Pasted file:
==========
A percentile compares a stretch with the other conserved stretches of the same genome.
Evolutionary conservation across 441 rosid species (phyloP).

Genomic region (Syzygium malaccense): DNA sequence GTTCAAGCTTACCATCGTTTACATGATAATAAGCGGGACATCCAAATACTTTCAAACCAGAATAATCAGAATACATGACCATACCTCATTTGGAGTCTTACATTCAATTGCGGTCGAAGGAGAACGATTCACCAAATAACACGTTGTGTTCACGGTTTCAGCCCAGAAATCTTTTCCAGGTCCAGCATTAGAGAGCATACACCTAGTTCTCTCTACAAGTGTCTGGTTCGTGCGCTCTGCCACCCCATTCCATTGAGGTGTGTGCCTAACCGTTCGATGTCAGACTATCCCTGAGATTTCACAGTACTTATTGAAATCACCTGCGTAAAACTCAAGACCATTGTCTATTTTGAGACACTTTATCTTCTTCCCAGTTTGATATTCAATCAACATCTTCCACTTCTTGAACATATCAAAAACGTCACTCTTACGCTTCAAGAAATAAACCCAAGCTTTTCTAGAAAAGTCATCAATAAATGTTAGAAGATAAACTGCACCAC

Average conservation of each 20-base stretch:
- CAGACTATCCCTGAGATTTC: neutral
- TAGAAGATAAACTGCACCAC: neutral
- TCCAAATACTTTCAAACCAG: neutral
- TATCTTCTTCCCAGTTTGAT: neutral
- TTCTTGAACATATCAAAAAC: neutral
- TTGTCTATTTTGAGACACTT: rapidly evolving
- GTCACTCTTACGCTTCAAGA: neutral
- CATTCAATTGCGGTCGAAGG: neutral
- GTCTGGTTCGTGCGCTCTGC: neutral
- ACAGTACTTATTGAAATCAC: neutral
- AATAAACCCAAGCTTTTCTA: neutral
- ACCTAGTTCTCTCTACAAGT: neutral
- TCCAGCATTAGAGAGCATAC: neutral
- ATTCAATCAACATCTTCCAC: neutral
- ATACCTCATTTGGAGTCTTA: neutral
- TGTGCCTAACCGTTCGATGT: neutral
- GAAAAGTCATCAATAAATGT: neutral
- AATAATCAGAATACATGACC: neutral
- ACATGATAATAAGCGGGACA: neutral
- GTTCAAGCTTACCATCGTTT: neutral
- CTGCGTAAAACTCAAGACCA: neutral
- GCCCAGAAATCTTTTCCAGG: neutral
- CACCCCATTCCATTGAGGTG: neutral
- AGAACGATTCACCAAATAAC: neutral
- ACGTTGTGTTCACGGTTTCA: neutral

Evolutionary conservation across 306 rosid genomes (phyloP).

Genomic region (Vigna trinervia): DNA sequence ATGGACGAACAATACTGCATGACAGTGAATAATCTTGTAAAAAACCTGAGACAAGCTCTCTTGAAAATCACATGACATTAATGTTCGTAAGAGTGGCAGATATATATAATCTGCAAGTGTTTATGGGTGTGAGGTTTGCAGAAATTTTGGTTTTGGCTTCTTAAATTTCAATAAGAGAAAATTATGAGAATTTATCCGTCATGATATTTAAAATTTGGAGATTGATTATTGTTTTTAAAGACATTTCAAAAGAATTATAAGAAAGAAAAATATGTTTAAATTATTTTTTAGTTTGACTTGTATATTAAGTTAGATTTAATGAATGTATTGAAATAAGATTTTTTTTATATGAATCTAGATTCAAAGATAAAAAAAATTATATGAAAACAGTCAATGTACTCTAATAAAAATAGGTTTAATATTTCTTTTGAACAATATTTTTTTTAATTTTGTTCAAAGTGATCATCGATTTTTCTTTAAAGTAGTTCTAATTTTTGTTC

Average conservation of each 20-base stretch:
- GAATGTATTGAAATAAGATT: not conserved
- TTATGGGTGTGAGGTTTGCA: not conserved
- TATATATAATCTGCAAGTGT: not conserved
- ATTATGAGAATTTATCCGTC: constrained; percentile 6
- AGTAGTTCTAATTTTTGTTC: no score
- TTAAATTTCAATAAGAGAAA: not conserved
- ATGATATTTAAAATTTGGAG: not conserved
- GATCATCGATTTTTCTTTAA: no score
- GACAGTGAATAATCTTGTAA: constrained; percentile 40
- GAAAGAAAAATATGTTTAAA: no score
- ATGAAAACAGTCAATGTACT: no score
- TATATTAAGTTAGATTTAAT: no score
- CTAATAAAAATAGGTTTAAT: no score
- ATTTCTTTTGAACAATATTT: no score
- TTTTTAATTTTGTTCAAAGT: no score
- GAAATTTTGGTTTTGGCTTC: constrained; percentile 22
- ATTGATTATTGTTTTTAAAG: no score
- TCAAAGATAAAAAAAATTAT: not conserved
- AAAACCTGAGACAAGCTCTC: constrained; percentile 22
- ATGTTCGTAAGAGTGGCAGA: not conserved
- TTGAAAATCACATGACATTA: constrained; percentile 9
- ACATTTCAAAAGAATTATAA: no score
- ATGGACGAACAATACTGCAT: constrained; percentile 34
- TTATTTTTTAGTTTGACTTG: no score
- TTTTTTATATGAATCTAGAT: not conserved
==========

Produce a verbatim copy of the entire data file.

A percentile compares a stretch with the other conserved stretches of the same genome.
Evolutionary conservation across 441 rosid species (phyloP).

Genomic region (Syzygium malaccense): DNA sequence GTTCAAGCTTACCATCGTTTACATGATAATAAGCGGGACATCCAAATACTTTCAAACCAGAATAATCAGAATACATGACCATACCTCATTTGGAGTCTTACATTCAATTGCGGTCGAAGGAGAACGATTCACCAAATAACACGTTGTGTTCACGGTTTCAGCCCAGAAATCTTTTCCAGGTCCAGCATTAGAGAGCATACACCTAGTTCTCTCTACAAGTGTCTGGTTCGTGCGCTCTGCCACCCCATTCCATTGAGGTGTGTGCCTAACCGTTCGATGTCAGACTATCCCTGAGATTTCACAGTACTTATTGAAATCACCTGCGTAAAACTCAAGACCATTGTCTATTTTGAGACACTTTATCTTCTTCCCAGTTTGATATTCAATCAACATCTTCCACTTCTTGAACATATCAAAAACGTCACTCTTACGCTTCAAGAAATAAACCCAAGCTTTTCTAGAAAAGTCATCAATAAATGTTAGAAGATAAACTGCACCAC

Average conservation of each 20-base stretch:
- CAGACTATCCCTGAGATTTC: neutral
- TAGAAGATAAACTGCACCAC: neutral
- TCCAAATACTTTCAAACCAG: neutral
- TATCTTCTTCCCAGTTTGAT: neutral
- TTCTTGAACATATCAAAAAC: neutral
- TTGTCTATTTTGAGACACTT: rapidly evolving
- GTCACTCTTACGCTTCAAGA: neutral
- CATTCAATTGCGGTCGAAGG: neutral
- GTCTGGTTCGTGCGCTCTGC: neutral
- ACAGTACTTATTGAAATCAC: neutral
- AATAAACCCAAGCTTTTCTA: neutral
- ACCTAGTTCTCTCTACAAGT: neutral
- TCCAGCATTAGAGAGCATAC: neutral
- ATTCAATCAACATCTTCCAC: neutral
- ATACCTCATTTGGAGTCTTA: neutral
- TGTGCCTAACCGTTCGATGT: neutral
- GAAAAGTCATCAATAAATGT: neutral
- AATAATCAGAATACATGACC: neutral
- ACATGATAATAAGCGGGACA: neutral
- GTTCAAGCTTACCATCGTTT: neutral
- CTGCGTAAAACTCAAGACCA: neutral
- GCCCAGAAATCTTTTCCAGG: neutral
- CACCCCATTCCATTGAGGTG: neutral
- AGAACGATTCACCAAATAAC: neutral
- ACGTTGTGTTCACGGTTTCA: neutral

Evolutionary conservation across 306 rosid genomes (phyloP).

Genomic region (Vigna trinervia): DNA sequence ATGGACGAACAATACTGCATGACAGTGAATAATCTTGTAAAAAACCTGAGACAAGCTCTCTTGAAAATCACATGACATTAATGTTCGTAAGAGTGGCAGATATATATAATCTGCAAGTGTTTATGGGTGTGAGGTTTGCAGAAATTTTGGTTTTGGCTTCTTAAATTTCAATAAGAGAAAATTATGAGAATTTATCCGTCATGATATTTAAAATTTGGAGATTGATTATTGTTTTTAAAGACATTTCAAAAGAATTATAAGAAAGAAAAATATGTTTAAATTATTTTTTAGTTTGACTTGTATATTAAGTTAGATTTAATGAATGTATTGAAATAAGATTTTTTTTATATGAATCTAGATTCAAAGATAAAAAAAATTATATGAAAACAGTCAATGTACTCTAATAAAAATAGGTTTAATATTTCTTTTGAACAATATTTTTTTTAATTTTGTTCAAAGTGATCATCGATTTTTCTTTAAAGTAGTTCTAATTTTTGTTC

Average conservation of each 20-base stretch:
- GAATGTATTGAAATAAGATT: not conserved
- TTATGGGTGTGAGGTTTGCA: not conserved
- TATATATAATCTGCAAGTGT: not conserved
- ATTATGAGAATTTATCCGTC: constrained; percentile 6
- AGTAGTTCTAATTTTTGTTC: no score
- TTAAATTTCAATAAGAGAAA: not conserved
- ATGATATTTAAAATTTGGAG: not conserved
- GATCATCGATTTTTCTTTAA: no score
- GACAGTGAATAATCTTGTAA: constrained; percentile 40
- GAAAGAAAAATATGTTTAAA: no score
- ATGAAAACAGTCAATGTACT: no score
- TATATTAAGTTAGATTTAAT: no score
- CTAATAAAAATAGGTTTAAT: no score
- ATTTCTTTTGAACAATATTT: no score
- TTTTTAATTTTGTTCAAAGT: no score
- GAAATTTTGGTTTTGGCTTC: constrained; percentile 22
- ATTGATTATTGTTTTTAAAG: no score
- TCAAAGATAAAAAAAATTAT: not conserved
- AAAACCTGAGACAAGCTCTC: constrained; percentile 22
- ATGTTCGTAAGAGTGGCAGA: not conserved
- TTGAAAATCACATGACATTA: constrained; percentile 9
- ACATTTCAAAAGAATTATAA: no score
- ATGGACGAACAATACTGCAT: constrained; percentile 34
- TTATTTTTTAGTTTGACTTG: no score
- TTTTTTATATGAATCTAGAT: not conserved